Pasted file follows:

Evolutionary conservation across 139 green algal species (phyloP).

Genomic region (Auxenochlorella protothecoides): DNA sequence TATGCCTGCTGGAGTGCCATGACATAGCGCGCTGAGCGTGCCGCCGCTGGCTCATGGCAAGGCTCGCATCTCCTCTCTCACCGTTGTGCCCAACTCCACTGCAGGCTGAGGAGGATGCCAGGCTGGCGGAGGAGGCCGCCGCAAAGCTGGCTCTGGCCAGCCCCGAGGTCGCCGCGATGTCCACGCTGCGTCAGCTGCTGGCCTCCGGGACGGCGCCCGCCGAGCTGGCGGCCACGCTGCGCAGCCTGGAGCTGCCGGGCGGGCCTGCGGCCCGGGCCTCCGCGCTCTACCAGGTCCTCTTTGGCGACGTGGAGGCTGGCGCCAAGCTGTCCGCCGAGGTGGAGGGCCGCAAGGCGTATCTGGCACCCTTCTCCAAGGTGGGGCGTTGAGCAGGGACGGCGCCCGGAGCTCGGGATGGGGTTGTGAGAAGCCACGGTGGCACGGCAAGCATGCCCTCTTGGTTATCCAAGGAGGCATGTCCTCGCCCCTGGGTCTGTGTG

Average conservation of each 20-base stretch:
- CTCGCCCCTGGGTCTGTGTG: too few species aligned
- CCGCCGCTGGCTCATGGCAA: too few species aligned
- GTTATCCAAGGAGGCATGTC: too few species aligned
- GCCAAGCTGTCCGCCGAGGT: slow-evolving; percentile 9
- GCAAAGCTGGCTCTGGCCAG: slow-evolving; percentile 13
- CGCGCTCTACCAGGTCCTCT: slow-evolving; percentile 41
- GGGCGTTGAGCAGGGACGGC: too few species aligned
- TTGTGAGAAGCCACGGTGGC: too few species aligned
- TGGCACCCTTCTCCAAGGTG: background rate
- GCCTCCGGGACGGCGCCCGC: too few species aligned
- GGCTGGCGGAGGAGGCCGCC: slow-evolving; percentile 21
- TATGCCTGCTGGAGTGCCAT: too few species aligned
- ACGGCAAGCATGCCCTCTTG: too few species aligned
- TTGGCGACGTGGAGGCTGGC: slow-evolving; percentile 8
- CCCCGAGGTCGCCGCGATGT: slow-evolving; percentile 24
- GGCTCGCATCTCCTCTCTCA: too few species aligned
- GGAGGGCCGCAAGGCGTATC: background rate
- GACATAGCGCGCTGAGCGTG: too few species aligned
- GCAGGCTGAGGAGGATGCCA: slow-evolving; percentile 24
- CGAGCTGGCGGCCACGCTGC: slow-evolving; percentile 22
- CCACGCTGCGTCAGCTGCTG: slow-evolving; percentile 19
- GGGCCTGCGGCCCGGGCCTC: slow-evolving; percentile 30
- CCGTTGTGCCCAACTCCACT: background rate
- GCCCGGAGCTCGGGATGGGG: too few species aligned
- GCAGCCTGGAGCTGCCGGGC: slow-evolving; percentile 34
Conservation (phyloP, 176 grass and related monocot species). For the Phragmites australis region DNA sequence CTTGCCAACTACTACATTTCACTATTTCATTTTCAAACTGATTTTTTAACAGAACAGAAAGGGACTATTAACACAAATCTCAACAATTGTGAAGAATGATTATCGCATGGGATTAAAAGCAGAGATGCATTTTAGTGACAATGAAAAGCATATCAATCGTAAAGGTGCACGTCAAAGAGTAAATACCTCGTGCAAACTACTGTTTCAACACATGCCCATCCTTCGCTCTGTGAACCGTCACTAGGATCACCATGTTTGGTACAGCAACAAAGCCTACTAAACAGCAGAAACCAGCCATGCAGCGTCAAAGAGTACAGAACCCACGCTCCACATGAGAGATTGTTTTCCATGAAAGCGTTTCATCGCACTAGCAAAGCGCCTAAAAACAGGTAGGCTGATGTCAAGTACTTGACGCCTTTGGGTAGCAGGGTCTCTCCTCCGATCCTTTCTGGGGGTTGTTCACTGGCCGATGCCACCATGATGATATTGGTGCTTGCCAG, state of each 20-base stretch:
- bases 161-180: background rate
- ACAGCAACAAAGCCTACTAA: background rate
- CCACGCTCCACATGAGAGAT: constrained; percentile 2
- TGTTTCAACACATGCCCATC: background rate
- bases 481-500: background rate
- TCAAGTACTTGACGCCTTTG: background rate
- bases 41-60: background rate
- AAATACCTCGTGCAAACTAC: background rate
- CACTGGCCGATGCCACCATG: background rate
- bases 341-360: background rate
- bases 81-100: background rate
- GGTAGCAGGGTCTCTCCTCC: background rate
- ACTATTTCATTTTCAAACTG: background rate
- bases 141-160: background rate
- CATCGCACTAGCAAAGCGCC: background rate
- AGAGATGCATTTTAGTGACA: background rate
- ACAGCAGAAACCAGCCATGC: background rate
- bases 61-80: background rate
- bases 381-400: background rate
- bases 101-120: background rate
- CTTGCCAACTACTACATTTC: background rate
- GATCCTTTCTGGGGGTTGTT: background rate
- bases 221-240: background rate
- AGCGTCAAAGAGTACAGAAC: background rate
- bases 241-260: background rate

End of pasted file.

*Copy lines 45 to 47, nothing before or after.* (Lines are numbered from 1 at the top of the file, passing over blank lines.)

- AGAGATGCATTTTAGTGACA: background rate
- ACAGCAGAAACCAGCCATGC: background rate
- bases 61-80: background rate